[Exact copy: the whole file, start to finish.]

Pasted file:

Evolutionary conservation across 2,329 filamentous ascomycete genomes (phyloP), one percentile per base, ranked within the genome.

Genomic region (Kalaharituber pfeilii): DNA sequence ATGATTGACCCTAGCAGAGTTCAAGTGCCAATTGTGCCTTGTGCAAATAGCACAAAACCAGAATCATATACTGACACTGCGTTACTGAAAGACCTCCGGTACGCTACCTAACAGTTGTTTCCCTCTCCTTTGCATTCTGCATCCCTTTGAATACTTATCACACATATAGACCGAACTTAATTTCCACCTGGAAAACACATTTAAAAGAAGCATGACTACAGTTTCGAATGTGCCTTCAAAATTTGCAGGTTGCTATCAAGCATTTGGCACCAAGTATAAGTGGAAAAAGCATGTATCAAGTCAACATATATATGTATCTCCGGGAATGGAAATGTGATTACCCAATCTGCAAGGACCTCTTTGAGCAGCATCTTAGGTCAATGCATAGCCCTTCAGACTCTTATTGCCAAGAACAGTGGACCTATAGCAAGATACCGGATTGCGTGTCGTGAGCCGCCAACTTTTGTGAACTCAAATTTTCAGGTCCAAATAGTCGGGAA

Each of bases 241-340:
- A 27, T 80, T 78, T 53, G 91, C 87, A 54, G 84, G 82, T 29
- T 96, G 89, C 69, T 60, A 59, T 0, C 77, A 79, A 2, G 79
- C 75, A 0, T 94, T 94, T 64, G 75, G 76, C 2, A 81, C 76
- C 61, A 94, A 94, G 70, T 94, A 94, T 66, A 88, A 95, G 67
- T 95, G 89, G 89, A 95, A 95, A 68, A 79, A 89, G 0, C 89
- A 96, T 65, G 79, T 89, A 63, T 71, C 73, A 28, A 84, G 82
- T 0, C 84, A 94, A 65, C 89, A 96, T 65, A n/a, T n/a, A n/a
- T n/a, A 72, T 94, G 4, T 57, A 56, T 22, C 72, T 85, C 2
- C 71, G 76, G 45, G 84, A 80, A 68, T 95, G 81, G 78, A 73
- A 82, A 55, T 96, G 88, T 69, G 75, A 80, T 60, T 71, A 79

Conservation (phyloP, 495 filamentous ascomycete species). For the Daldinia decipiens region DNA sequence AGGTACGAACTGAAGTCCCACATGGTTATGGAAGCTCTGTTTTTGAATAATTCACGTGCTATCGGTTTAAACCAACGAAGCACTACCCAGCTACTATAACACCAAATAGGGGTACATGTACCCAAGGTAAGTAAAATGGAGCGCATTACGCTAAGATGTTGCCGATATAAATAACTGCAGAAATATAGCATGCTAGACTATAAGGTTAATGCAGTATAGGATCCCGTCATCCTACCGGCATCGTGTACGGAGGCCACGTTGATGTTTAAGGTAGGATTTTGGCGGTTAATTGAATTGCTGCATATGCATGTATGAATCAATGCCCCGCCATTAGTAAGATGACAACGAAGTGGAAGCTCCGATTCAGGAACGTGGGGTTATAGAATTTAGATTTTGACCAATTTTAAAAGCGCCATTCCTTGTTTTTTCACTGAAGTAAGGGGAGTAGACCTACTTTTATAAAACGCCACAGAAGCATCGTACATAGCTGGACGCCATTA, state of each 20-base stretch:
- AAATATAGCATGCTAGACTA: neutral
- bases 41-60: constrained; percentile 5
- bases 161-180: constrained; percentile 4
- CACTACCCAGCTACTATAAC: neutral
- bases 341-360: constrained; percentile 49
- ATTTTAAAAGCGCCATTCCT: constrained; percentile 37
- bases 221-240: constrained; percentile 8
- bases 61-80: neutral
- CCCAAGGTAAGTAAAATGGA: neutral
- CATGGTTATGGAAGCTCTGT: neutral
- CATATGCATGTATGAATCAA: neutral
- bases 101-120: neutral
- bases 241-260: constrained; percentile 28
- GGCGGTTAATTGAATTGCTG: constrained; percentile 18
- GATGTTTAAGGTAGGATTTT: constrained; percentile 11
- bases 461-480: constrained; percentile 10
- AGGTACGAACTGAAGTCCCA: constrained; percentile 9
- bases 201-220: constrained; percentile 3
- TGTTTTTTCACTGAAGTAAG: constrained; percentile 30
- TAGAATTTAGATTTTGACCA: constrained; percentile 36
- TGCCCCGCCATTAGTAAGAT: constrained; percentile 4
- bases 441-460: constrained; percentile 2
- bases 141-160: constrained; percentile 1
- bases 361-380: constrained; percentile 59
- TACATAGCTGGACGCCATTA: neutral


Evolutionary conservation across 2,329 filamentous ascomycete genomes (phyloP), one percentile per base, ranked within the genome.

Genomic region (Kalaharituber pfeilii): DNA sequence ATGATTGACCCTAGCAGAGTTCAAGTGCCAATTGTGCCTTGTGCAAATAGCACAAAACCAGAATCATATACTGACACTGCGTTACTGAAAGACCTCCGGTACGCTACCTAACAGTTGTTTCCCTCTCCTTTGCATTCTGCATCCCTTTGAATACTTATCACACATATAGACCGAACTTAATTTCCACCTGGAAAACACATTTAAAAGAAGCATGACTACAGTTTCGAATGTGCCTTCAAAATTTGCAGGTTGCTATCAAGCATTTGGCACCAAGTATAAGTGGAAAAAGCATGTATCAAGTCAACATATATATGTATCTCCGGGAATGGAAATGTGATTACCCAATCTGCAAGGACCTCTTTGAGCAGCATCTTAGGTCAATGCATAGCCCTTCAGACTCTTATTGCCAAGAACAGTGGACCTATAGCAAGATACCGGATTGCGTGTCGTGAGCCGCCAACTTTTGTGAACTCAAATTTTCAGGTCCAAATAGTCGGGAA

Each of bases 241-340:
- A 27, T 80, T 78, T 53, G 91, C 87, A 54, G 84, G 82, T 29
- T 96, G 89, C 69, T 60, A 59, T 0, C 77, A 79, A 2, G 79
- C 75, A 0, T 94, T 94, T 64, G 75, G 76, C 2, A 81, C 76
- C 61, A 94, A 94, G 70, T 94, A 94, T 66, A 88, A 95, G 67
- T 95, G 89, G 89, A 95, A 95, A 68, A 79, A 89, G 0, C 89
- A 96, T 65, G 79, T 89, A 63, T 71, C 73, A 28, A 84, G 82
- T 0, C 84, A 94, A 65, C 89, A 96, T 65, A n/a, T n/a, A n/a
- T n/a, A 72, T 94, G 4, T 57, A 56, T 22, C 72, T 85, C 2
- C 71, G 76, G 45, G 84, A 80, A 68, T 95, G 81, G 78, A 73
- A 82, A 55, T 96, G 88, T 69, G 75, A 80, T 60, T 71, A 79

Conservation (phyloP, 495 filamentous ascomycete species). For the Daldinia decipiens region DNA sequence AGGTACGAACTGAAGTCCCACATGGTTATGGAAGCTCTGTTTTTGAATAATTCACGTGCTATCGGTTTAAACCAACGAAGCACTACCCAGCTACTATAACACCAAATAGGGGTACATGTACCCAAGGTAAGTAAAATGGAGCGCATTACGCTAAGATGTTGCCGATATAAATAACTGCAGAAATATAGCATGCTAGACTATAAGGTTAATGCAGTATAGGATCCCGTCATCCTACCGGCATCGTGTACGGAGGCCACGTTGATGTTTAAGGTAGGATTTTGGCGGTTAATTGAATTGCTGCATATGCATGTATGAATCAATGCCCCGCCATTAGTAAGATGACAACGAAGTGGAAGCTCCGATTCAGGAACGTGGGGTTATAGAATTTAGATTTTGACCAATTTTAAAAGCGCCATTCCTTGTTTTTTCACTGAAGTAAGGGGAGTAGACCTACTTTTATAAAACGCCACAGAAGCATCGTACATAGCTGGACGCCATTA, state of each 20-base stretch:
- AAATATAGCATGCTAGACTA: neutral
- bases 41-60: constrained; percentile 5
- bases 161-180: constrained; percentile 4
- CACTACCCAGCTACTATAAC: neutral
- bases 341-360: constrained; percentile 49
- ATTTTAAAAGCGCCATTCCT: constrained; percentile 37
- bases 221-240: constrained; percentile 8
- bases 61-80: neutral
- CCCAAGGTAAGTAAAATGGA: neutral
- CATGGTTATGGAAGCTCTGT: neutral
- CATATGCATGTATGAATCAA: neutral
- bases 101-120: neutral
- bases 241-260: constrained; percentile 28
- GGCGGTTAATTGAATTGCTG: constrained; percentile 18
- GATGTTTAAGGTAGGATTTT: constrained; percentile 11
- bases 461-480: constrained; percentile 10
- AGGTACGAACTGAAGTCCCA: constrained; percentile 9
- bases 201-220: constrained; percentile 3
- TGTTTTTTCACTGAAGTAAG: constrained; percentile 30
- TAGAATTTAGATTTTGACCA: constrained; percentile 36
- TGCCCCGCCATTAGTAAGAT: constrained; percentile 4
- bases 441-460: constrained; percentile 2
- bases 141-160: constrained; percentile 1
- bases 361-380: constrained; percentile 59
- TACATAGCTGGACGCCATTA: neutral